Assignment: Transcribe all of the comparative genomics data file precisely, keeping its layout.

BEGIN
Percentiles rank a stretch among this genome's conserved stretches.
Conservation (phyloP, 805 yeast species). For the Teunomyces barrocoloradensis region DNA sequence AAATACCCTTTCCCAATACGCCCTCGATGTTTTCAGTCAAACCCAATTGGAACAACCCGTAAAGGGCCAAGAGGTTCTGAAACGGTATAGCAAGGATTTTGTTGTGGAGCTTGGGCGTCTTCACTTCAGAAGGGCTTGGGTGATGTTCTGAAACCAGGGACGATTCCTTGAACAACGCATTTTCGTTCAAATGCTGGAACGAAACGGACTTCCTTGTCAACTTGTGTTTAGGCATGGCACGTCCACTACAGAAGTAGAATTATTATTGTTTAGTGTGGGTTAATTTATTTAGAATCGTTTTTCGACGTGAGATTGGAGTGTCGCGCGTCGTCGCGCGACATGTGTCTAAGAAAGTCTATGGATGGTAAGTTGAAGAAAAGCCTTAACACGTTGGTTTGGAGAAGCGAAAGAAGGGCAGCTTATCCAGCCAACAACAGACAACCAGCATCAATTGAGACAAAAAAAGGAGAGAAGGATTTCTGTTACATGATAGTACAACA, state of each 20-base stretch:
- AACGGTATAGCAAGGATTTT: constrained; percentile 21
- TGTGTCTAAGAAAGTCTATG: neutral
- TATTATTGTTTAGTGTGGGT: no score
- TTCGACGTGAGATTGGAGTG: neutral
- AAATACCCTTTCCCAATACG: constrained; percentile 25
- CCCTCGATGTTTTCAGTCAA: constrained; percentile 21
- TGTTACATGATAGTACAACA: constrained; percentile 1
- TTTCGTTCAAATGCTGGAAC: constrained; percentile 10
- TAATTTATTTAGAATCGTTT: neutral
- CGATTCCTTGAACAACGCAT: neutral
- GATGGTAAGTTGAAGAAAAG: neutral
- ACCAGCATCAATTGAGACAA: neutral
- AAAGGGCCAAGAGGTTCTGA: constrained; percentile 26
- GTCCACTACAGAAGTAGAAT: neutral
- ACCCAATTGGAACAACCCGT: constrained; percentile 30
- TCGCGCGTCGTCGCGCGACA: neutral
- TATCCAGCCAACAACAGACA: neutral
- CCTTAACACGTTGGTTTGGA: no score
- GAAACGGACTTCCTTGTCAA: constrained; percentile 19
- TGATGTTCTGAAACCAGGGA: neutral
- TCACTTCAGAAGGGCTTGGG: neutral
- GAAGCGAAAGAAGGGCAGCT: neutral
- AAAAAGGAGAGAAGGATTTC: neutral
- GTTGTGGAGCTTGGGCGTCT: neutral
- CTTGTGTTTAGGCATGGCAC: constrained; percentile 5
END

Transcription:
Percentiles rank a stretch among this genome's conserved stretches.
Conservation (phyloP, 805 yeast species). For the Teunomyces barrocoloradensis region DNA sequence AAATACCCTTTCCCAATACGCCCTCGATGTTTTCAGTCAAACCCAATTGGAACAACCCGTAAAGGGCCAAGAGGTTCTGAAACGGTATAGCAAGGATTTTGTTGTGGAGCTTGGGCGTCTTCACTTCAGAAGGGCTTGGGTGATGTTCTGAAACCAGGGACGATTCCTTGAACAACGCATTTTCGTTCAAATGCTGGAACGAAACGGACTTCCTTGTCAACTTGTGTTTAGGCATGGCACGTCCACTACAGAAGTAGAATTATTATTGTTTAGTGTGGGTTAATTTATTTAGAATCGTTTTTCGACGTGAGATTGGAGTGTCGCGCGTCGTCGCGCGACATGTGTCTAAGAAAGTCTATGGATGGTAAGTTGAAGAAAAGCCTTAACACGTTGGTTTGGAGAAGCGAAAGAAGGGCAGCTTATCCAGCCAACAACAGACAACCAGCATCAATTGAGACAAAAAAAGGAGAGAAGGATTTCTGTTACATGATAGTACAACA, state of each 20-base stretch:
- AACGGTATAGCAAGGATTTT: constrained; percentile 21
- TGTGTCTAAGAAAGTCTATG: neutral
- TATTATTGTTTAGTGTGGGT: no score
- TTCGACGTGAGATTGGAGTG: neutral
- AAATACCCTTTCCCAATACG: constrained; percentile 25
- CCCTCGATGTTTTCAGTCAA: constrained; percentile 21
- TGTTACATGATAGTACAACA: constrained; percentile 1
- TTTCGTTCAAATGCTGGAAC: constrained; percentile 10
- TAATTTATTTAGAATCGTTT: neutral
- CGATTCCTTGAACAACGCAT: neutral
- GATGGTAAGTTGAAGAAAAG: neutral
- ACCAGCATCAATTGAGACAA: neutral
- AAAGGGCCAAGAGGTTCTGA: constrained; percentile 26
- GTCCACTACAGAAGTAGAAT: neutral
- ACCCAATTGGAACAACCCGT: constrained; percentile 30
- TCGCGCGTCGTCGCGCGACA: neutral
- TATCCAGCCAACAACAGACA: neutral
- CCTTAACACGTTGGTTTGGA: no score
- GAAACGGACTTCCTTGTCAA: constrained; percentile 19
- TGATGTTCTGAAACCAGGGA: neutral
- TCACTTCAGAAGGGCTTGGG: neutral
- GAAGCGAAAGAAGGGCAGCT: neutral
- AAAAAGGAGAGAAGGATTTC: neutral
- GTTGTGGAGCTTGGGCGTCT: neutral
- CTTGTGTTTAGGCATGGCAC: constrained; percentile 5